One of the things that kept me going while studying Form 6 maths was the dream that, as soon as I got through STPM, I could kiss the subject goodbye. This averse reaction to mathematics isn't just limited to my personal experience. It is so common that the Quantitative Ecologist John Ollason once said, "Many of our Biology students are refugees from high-school mathematics."
Imagine my dread as I began to realise that there was no escape from all those pesky symbols and equations. As much as ecologists tend to fear anything more than simple arithmetic and the occasional average, the field has gone much further than the mere descriptive natural history that you would find on this site.
Unfortunately my romanticised view of explorers going on adventures and writing occasional vivid descriptions in their field records is how ecology was conducted more than a quarter century ago. Modern ecology is not just about jumping into forests and wrangling animals, it's a science where computers are now a necessity. It's becoming a field where knowing how to swing a parang and how to program a loop are equally important.
Living things are plenty complicated. Groups of living things, even when they are going around minding their own business, are many times more complicated than that. It is the current trend in ecology to try to simplify these complications of the real world into a mathematical model or a few figures or diagrammes.
The problem is that the math required for most of this analysis is incredibly calculation intensive and it is impossible for a human to do it in a reasonable span of time. (It's possible to try doing it manually with a pencil and paper, but it's likely that the animals that you are studying will be extinct by the time you are done).
To put into perspective how much computing power is required, we managed to put people on the moon with the Apollo Guidance Computer, which ran on a 0.001 Ghz processor. My relatively slow computer has a 1.60 GHz processor and is in every way incredibly advanced in comparison, and yet it can take an hour to run a relatively simple Bayesian model.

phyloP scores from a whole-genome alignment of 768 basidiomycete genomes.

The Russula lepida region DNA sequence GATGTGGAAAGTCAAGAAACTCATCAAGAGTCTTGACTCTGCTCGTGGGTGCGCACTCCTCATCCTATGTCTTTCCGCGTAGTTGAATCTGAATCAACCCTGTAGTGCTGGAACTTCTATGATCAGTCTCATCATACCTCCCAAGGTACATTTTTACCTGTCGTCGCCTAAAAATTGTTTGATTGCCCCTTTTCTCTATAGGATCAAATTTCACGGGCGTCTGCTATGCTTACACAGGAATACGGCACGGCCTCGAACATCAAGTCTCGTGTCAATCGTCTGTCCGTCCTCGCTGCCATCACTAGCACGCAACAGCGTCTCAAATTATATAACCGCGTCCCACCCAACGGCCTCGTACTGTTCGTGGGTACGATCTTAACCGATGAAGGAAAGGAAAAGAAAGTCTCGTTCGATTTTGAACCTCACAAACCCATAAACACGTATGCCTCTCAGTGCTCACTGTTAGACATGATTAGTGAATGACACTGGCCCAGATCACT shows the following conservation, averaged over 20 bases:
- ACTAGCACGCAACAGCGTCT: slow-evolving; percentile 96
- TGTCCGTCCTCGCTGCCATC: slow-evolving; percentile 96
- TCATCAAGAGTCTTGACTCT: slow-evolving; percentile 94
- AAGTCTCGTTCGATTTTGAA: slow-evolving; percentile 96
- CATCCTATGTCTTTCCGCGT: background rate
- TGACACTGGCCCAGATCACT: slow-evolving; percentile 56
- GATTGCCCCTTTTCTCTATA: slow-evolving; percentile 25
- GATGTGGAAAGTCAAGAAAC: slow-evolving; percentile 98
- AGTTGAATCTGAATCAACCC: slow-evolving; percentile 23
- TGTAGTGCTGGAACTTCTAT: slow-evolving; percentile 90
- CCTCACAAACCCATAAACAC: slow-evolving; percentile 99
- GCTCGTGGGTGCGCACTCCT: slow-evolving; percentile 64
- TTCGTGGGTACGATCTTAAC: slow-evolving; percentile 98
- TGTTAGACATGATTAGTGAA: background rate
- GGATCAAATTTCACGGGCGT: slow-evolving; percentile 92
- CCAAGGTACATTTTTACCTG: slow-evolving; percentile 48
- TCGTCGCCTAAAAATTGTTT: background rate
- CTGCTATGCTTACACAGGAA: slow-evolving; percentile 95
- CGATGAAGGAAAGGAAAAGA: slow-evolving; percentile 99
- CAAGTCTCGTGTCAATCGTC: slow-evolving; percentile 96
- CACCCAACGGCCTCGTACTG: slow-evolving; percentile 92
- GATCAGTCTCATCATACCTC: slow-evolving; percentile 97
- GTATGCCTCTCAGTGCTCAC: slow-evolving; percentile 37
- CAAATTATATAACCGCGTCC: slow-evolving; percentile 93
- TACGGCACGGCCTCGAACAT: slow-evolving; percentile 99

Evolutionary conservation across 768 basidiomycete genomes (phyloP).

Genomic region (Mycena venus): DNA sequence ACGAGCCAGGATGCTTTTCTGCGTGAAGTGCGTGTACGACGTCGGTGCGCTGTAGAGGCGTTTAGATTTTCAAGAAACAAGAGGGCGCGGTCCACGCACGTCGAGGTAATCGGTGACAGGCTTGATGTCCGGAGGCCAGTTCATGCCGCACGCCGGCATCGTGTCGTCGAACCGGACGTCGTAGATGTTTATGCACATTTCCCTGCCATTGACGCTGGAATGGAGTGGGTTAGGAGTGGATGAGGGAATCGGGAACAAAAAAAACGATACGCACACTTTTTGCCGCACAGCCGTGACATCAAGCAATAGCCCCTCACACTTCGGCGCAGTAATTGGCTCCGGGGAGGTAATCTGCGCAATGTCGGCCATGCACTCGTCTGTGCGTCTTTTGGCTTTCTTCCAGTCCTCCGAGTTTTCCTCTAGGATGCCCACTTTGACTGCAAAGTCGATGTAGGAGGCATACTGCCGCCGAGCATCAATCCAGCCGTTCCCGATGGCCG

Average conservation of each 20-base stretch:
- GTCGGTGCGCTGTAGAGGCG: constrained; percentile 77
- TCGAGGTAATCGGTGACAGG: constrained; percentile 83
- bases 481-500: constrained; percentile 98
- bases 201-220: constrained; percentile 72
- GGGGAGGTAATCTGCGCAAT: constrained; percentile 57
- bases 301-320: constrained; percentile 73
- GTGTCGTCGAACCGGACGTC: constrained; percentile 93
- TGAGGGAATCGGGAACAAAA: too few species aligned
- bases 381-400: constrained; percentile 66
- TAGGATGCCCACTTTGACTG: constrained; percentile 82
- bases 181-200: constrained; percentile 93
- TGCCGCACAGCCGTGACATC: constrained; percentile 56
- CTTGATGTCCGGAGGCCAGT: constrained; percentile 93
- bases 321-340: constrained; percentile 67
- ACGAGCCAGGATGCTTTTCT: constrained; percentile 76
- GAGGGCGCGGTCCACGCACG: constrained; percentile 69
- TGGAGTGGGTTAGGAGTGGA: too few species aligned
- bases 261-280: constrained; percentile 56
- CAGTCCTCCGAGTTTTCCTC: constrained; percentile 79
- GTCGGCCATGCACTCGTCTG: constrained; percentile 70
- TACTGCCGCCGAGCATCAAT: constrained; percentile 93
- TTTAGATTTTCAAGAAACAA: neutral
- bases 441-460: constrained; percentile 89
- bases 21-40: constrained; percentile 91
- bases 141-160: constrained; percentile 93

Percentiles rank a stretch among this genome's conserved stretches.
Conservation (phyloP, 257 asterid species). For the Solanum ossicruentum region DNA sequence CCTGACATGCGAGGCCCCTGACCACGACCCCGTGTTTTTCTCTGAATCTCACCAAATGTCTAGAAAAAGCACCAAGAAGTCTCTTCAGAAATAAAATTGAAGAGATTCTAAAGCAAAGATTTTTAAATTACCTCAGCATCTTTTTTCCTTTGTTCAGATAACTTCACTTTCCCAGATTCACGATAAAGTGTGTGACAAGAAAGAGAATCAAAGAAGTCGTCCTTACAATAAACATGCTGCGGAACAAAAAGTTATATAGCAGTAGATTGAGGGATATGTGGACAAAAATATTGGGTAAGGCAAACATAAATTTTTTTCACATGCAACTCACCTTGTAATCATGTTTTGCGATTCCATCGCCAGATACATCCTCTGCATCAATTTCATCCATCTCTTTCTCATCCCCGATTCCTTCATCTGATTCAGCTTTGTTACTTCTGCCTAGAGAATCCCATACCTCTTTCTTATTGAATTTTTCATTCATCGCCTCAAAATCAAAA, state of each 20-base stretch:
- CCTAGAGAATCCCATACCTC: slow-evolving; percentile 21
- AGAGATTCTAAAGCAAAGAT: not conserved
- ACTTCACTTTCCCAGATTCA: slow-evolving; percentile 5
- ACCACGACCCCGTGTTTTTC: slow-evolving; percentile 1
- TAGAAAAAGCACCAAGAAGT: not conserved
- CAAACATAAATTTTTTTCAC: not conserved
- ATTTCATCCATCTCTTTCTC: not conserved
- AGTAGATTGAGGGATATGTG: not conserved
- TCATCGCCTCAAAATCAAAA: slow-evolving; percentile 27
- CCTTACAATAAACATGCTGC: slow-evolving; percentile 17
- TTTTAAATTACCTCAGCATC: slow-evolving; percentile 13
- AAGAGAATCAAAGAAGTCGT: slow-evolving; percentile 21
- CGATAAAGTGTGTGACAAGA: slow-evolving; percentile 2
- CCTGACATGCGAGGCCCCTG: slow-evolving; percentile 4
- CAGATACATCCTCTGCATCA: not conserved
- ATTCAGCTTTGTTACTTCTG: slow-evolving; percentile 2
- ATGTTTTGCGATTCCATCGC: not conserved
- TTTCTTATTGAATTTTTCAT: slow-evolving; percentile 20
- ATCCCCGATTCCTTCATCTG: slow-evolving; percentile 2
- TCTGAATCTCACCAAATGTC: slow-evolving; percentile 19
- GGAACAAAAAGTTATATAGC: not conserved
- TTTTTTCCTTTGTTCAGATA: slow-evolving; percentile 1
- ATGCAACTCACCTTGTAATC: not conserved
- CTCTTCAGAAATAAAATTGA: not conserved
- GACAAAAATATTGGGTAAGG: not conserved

It may take a couple of days for more complicated datasets or models. The lack of computing power is one of the main reasons why ecology developed so slowly as a field in the late twentieth century. It is the recent and sudden increase in the availability of computing power that is pushing advances in ecology in ways that we never imagined before.
If I had a time machine and went back to Form 6 to warn myself about what ecology has become, it's possible that I wouldn't have been so keen on taking up the study of organisms and the systems that they live in. Despite that, if given a chance I don't think I would waste it on warning my younger self about my current career (Instead I'd tell myself to enjoy video games while I still had time to play them).
Ecology is one of those sciences where you get to cut your own path, both through undergrowth in the forest and in the field of study itself. To be able to discover new things and novel ways of conducting studies. I think that is what keeps me doing what I am doing, despite the need to confront the demon of mathematics that has haunted me for so long.
T.G. Goh is an entomologist based in the Museum of Zoology. He can frequently be seen walking around campus, ruminating on the state of biodiversity; it is from his shortcuts through untarred territories that he gets the inspiration for his columns. You can contact him at firstname.lastname@example.org.